Which is why the celebritisation of politics here in Greater England is being used to obscure the increasingly-clear fact that this state not only encourages malfeasance up to and including outright grand larceny by means of that Grand Fenwick of commerce the 'City', but is also a major actor in utter corruption in its own right.
The most obvious examples around us at the moment are the awarding of contracts in and around provisions regarding the pandemic to companies which frequently have little experience in providing the products or services sought; or have little experience of anything, having started trading only within the last twelvemonth; or (in the case of both of these categories) are owned or led by relatives of government MPs or even ministers, or by friends of same, or by donors to the party funds.
That these contracts can be put in place - almost invariably without advertisement or formal tendering - is down to the huge powers granted to government ministers by the enabling legislation which went through parliament all but on the nod at the start of the 'panic' phase of policy development back in the early Spring (as the official 'opposition' bent in its customary supine capitulation to its own assessment of public perception - as in, "Oh shit! What will the Daily Mail say?" - or indulged in more of their principled and courageous abstentions).
That such powers were likely to be abused was inevitable, given the nature of the people granted them. That they have been abused, and abused six ways from the origin (as I think one of 'Doc' Smith's Lensmen put it), is clear beyond any possibility of doubt.
But despite such obvious criminality, and the cheerful admission - more, in fact, of a boast - on the part of government that they are breaking the law in refusing to release information to the public on how the public's money is being dished out (which is why it has been left to individuals and small groups of citizen-subject-consumers to have to resort to the courts - while they still can, because Plans Are Afoot to neuter their authority as well - to get the government to obey the law), the level of media coverage has been - like the Unaoil case - minimal in comparison to the story's significance, and it is this which demonstrates how debased and corrupt political journalism here has become. I cannot help but wonder what the reaction of some of the great political journalists of the previous eras - Alan Watkins, Hugo Young, John Cole, to name but three - would have been to this story. It wouldn't have needed an out-and-out shit-stirrer like the still-greatly-missed 'controversial' (*) journalist Paul Foot to dig away; those gentlemen's eyes would have lit up like Blackpool in autumn and they would have gone after every lead they could find, not stopping until the Guilty Men had been Named.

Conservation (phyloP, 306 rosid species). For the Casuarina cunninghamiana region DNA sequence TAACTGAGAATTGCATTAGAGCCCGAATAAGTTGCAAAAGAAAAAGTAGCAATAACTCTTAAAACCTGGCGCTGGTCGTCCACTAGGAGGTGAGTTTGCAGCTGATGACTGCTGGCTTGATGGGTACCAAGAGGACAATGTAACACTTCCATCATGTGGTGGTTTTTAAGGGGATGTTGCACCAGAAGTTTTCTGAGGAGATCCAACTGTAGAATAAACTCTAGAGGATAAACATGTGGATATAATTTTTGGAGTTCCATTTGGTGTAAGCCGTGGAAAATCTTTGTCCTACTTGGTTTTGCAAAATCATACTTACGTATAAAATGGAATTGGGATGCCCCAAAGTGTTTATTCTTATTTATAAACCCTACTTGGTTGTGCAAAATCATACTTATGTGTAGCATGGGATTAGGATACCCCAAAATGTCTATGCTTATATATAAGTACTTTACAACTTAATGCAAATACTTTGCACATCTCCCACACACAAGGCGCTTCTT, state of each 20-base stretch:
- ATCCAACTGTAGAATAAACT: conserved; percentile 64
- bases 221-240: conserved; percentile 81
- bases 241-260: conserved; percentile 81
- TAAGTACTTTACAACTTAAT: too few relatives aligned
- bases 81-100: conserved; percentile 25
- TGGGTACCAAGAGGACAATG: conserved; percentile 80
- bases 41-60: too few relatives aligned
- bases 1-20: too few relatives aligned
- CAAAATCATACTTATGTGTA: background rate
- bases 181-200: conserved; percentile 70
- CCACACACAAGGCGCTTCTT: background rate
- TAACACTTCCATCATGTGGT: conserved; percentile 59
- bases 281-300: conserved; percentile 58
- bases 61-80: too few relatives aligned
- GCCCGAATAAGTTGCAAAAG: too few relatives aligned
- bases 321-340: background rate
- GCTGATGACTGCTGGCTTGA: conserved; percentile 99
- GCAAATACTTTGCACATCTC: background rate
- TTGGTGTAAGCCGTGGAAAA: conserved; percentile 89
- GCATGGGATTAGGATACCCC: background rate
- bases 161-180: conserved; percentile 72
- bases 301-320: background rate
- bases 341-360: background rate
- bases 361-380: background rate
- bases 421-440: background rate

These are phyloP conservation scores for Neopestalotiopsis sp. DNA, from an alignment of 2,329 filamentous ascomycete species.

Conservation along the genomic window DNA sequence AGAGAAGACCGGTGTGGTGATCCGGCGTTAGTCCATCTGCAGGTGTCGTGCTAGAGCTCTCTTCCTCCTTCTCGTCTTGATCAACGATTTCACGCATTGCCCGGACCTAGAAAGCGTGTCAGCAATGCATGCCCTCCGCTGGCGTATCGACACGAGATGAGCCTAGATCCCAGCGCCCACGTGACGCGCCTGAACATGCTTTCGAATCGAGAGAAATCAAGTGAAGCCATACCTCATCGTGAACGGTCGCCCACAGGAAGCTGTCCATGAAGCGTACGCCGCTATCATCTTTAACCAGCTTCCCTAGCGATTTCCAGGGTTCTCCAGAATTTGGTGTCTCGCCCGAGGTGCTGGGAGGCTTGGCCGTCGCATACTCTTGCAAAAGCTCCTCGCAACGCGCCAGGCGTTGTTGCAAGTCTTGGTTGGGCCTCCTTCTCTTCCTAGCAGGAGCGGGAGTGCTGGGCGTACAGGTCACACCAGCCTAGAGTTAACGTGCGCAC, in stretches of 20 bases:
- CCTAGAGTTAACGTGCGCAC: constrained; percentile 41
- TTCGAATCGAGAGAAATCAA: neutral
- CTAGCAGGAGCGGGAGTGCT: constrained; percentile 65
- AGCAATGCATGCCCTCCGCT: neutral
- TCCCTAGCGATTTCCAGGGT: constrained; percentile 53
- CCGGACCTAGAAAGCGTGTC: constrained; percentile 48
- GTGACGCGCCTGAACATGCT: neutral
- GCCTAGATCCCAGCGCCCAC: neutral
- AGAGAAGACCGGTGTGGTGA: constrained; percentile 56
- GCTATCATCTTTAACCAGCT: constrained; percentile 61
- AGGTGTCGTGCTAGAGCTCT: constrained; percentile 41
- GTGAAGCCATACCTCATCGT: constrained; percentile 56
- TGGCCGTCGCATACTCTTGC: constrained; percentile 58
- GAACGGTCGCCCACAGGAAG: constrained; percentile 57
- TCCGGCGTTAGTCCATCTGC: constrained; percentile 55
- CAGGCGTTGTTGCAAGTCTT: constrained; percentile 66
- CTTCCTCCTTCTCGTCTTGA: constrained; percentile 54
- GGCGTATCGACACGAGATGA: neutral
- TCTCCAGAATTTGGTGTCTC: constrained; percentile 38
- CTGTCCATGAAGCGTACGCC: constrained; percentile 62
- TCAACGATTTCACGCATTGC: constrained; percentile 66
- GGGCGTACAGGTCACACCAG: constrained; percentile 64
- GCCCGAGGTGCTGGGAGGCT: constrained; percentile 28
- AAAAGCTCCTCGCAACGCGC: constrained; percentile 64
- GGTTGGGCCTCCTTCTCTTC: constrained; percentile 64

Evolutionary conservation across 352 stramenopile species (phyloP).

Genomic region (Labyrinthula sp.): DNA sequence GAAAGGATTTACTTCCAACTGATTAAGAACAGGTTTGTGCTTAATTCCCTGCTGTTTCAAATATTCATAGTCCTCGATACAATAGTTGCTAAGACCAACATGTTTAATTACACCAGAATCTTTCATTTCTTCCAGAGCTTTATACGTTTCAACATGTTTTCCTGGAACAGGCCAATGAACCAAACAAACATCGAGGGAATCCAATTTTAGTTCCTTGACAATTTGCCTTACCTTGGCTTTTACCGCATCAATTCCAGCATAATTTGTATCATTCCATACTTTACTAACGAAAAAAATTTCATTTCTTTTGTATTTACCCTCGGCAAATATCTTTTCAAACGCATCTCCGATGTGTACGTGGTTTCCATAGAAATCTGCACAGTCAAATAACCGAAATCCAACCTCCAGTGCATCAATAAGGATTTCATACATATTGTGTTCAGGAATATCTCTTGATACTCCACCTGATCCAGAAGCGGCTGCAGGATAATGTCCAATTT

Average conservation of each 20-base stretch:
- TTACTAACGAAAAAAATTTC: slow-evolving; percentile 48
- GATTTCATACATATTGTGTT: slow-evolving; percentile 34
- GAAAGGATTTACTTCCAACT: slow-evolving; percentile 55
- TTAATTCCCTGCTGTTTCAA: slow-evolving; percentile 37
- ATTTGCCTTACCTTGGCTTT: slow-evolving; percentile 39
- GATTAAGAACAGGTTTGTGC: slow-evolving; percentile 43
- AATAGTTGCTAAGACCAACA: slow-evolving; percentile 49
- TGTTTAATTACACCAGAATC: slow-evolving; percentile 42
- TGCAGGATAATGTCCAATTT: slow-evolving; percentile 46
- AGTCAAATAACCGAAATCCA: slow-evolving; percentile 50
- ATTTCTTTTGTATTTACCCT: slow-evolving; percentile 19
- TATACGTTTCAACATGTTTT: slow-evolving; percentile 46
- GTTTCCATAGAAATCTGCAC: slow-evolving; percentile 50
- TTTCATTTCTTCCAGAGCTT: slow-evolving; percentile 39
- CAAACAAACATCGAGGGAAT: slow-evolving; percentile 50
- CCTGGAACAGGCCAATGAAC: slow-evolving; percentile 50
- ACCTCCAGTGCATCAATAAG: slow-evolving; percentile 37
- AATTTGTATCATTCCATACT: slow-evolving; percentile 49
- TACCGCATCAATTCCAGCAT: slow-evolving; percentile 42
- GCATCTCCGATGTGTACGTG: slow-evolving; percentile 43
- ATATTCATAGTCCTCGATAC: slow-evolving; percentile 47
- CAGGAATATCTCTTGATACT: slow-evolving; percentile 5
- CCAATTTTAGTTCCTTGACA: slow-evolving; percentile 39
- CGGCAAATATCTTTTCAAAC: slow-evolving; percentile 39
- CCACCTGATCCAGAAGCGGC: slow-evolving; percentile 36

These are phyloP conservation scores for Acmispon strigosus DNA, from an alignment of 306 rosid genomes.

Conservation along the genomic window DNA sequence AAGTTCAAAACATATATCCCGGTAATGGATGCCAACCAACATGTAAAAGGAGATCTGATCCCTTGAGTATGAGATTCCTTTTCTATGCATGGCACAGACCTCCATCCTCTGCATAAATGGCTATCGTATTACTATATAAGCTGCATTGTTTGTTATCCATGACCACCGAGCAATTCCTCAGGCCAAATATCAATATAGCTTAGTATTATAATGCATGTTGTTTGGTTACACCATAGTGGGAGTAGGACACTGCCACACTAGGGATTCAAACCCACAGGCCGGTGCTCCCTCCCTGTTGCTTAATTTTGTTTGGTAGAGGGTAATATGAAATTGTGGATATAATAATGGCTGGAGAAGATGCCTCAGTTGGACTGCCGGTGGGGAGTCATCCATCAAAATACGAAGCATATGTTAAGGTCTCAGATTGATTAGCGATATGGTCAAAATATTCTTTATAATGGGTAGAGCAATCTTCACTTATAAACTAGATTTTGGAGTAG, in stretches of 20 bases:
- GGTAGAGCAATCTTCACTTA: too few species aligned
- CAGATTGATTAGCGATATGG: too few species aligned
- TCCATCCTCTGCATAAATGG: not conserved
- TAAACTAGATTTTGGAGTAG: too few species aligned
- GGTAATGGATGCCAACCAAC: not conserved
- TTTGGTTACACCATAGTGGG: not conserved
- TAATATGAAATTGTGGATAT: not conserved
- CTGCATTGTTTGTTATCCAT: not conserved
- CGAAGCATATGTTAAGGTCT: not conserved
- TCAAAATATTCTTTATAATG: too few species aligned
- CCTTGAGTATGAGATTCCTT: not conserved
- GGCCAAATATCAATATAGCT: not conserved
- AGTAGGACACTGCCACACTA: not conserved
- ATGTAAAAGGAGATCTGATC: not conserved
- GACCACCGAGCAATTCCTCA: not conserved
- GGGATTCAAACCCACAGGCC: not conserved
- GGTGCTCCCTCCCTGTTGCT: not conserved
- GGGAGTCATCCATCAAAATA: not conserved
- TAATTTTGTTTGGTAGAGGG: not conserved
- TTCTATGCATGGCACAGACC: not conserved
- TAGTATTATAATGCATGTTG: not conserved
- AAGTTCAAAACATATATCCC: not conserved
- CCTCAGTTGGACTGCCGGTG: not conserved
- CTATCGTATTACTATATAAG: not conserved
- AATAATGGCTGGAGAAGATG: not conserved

But because this no longer happens (at least in the Official Media, corporate or State alike), then the corruption can go on festering. It's not that there has been no coverage, you understand; it's just that what there has been has been typified by an uncommonly genteel soft-pedalling. So it is that at least two of the 'serious' newspapers described a level of corruption which would have the Duvaliers, the Marcoses and the Mobutus gazing up in admiration from their various circles of hell as a 'chumocracy'. Oh, how frightfully jolly it all sounds! Just like the annual outing of Big School to Lords, what?
There is already a well-established word for such a well-established thing, and that word is 'kleptocracy'. It's from the Greek, and it translates as 'rule by thieves'. If that's i sostí léxi (as Google Translate assures me is the Greek for le mot juste), then why euphemise it further by such touch-me-not usages as 'chumocracy'?